Double Dosing?

And down the stretch they come! With the track announcer’s call, each pair of eyes turns toward the head of the stretch. The crowd roars in anticipation as the big chestnut, the favorite, lies just behind the front runners. His jockey moves him

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And down the stretch they come! With the track announcer’s call, each pair of eyes turns toward the head of the stretch. The crowd roars in anticipation as the big chestnut, the favorite, lies just behind the front runners. His jockey moves him to the outside and asks for that quick burst of speed. The horse responds and in a few strides has drawn even. Suddenly, inexplicably, his stride shortens and the rest of the field closes the gap until first one horse passes him, then another.


The fans leave, puzzled.


The chart for the race in the paper the next morning gives the explanation. Two words say all–Bled significantly.
This type of incident is not uncommon in the racing industry–Thoroughbred, Quarter Horse, or Standardbred. Exercise-induced pulmonary hemorrhage (EIPH) is a given part of the vocabulary around racetracks and is a common cause of poor performance in horses. It even is thought that EIPH is not limited merely to racing horses, and that bleeding to some degree occurs in other breeds and disciplines. However, it is believed that more than 75% of racing Thoroughbred horses have experienced EIPH. Some researchers believe that figure to be 100%. The range of bleeding runs from mild to severe.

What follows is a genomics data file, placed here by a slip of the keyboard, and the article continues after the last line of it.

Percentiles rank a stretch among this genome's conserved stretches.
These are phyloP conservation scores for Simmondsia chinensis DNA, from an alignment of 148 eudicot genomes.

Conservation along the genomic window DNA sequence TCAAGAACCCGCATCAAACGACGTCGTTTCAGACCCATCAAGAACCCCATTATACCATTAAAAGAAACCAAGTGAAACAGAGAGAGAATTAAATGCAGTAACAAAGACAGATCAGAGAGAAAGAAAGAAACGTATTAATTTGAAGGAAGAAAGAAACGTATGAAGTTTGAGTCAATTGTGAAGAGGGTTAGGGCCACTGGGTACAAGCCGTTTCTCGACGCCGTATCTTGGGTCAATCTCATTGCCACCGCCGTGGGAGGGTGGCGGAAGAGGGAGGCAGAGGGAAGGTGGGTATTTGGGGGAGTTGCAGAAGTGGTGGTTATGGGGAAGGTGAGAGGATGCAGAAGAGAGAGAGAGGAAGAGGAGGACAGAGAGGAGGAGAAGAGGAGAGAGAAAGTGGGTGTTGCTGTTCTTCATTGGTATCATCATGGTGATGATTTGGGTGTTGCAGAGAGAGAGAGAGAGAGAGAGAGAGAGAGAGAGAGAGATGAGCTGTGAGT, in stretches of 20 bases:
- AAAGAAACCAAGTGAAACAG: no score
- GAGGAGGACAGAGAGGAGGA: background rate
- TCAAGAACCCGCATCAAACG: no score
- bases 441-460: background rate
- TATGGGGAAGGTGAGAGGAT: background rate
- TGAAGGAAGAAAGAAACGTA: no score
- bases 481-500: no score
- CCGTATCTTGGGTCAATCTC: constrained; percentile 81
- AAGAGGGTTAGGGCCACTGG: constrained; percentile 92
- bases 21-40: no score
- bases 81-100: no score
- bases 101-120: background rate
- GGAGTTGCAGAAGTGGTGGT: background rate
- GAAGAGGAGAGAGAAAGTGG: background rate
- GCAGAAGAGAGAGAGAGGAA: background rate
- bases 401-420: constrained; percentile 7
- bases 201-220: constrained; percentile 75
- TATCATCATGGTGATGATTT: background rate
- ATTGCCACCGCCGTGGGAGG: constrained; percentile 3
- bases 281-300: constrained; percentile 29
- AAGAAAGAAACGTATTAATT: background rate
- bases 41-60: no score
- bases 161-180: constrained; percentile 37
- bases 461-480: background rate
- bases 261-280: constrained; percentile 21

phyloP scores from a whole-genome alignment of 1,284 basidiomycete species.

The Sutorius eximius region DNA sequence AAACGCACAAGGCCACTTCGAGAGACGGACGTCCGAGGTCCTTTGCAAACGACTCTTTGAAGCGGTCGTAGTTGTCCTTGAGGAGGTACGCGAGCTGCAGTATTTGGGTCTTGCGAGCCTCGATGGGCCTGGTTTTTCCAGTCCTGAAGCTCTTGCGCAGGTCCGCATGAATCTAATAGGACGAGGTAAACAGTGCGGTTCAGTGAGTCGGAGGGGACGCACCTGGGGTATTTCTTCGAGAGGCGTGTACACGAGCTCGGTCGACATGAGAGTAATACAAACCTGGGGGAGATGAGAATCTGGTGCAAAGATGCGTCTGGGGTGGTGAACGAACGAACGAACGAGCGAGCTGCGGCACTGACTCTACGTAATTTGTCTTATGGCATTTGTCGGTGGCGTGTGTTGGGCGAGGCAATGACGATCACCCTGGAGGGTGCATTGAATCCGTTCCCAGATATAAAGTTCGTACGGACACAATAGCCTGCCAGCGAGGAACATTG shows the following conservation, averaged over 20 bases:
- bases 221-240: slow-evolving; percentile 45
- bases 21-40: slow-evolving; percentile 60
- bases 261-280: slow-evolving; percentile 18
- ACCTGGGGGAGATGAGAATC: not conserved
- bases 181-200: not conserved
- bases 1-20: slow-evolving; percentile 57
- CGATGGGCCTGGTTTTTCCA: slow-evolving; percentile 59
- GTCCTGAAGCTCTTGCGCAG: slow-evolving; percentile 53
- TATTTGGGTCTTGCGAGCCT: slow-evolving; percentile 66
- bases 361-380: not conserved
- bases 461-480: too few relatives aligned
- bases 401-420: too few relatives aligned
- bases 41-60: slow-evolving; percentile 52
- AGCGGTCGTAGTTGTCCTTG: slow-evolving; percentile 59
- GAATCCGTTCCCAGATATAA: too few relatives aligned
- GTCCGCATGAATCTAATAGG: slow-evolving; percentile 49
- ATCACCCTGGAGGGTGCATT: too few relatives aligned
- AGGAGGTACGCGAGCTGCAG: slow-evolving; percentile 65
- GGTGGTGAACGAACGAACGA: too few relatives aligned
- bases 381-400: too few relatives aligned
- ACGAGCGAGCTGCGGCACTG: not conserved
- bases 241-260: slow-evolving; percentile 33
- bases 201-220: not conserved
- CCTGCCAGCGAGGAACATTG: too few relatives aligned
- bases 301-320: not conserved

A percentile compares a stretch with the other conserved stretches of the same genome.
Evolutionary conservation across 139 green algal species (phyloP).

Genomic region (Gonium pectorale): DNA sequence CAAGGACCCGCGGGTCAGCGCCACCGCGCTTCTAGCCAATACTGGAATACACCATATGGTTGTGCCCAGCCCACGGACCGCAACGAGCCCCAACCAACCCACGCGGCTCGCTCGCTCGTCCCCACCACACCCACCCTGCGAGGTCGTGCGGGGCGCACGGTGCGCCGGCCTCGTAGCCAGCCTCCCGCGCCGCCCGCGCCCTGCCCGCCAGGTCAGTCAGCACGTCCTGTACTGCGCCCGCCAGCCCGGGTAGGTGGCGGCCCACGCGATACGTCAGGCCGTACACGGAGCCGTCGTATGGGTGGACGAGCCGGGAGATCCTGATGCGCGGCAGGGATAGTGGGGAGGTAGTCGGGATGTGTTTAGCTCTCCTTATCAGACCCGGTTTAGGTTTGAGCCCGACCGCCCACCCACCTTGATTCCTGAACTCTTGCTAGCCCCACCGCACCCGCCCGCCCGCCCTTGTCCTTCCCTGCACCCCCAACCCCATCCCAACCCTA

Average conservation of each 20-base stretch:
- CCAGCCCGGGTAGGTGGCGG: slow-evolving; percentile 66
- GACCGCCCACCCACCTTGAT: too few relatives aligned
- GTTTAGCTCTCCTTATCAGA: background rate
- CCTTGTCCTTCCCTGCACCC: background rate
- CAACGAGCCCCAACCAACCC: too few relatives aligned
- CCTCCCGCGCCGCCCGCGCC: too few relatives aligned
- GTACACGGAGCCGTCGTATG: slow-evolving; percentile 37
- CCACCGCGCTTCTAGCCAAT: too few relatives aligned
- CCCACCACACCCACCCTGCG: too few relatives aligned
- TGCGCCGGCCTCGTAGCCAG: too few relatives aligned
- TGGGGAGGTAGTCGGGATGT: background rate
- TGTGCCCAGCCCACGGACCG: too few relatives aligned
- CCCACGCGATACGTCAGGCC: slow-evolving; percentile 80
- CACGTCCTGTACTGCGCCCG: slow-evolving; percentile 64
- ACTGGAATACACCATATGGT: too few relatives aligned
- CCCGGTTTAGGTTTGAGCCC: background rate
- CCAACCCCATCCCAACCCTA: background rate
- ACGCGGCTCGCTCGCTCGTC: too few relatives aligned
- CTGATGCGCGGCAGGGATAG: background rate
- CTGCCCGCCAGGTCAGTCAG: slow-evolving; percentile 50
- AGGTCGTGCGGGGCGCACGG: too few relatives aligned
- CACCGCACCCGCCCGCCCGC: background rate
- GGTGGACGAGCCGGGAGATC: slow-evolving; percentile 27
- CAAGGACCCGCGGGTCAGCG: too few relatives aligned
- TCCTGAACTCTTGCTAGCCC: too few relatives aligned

Whatever the figure, EIPH presents a serious compromise to a horse’s performance ability, enough to prompt studies for finding solutions and drugs for treating or at least minimizing the severity of the condition

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Written by:

Tom Hall is a former English professor with a BA from Georgetown College, a JD from the University of Kentucky School of Law, and an MA in English from Western Kentucky University. He is an assistant editor for Eclipse Press.

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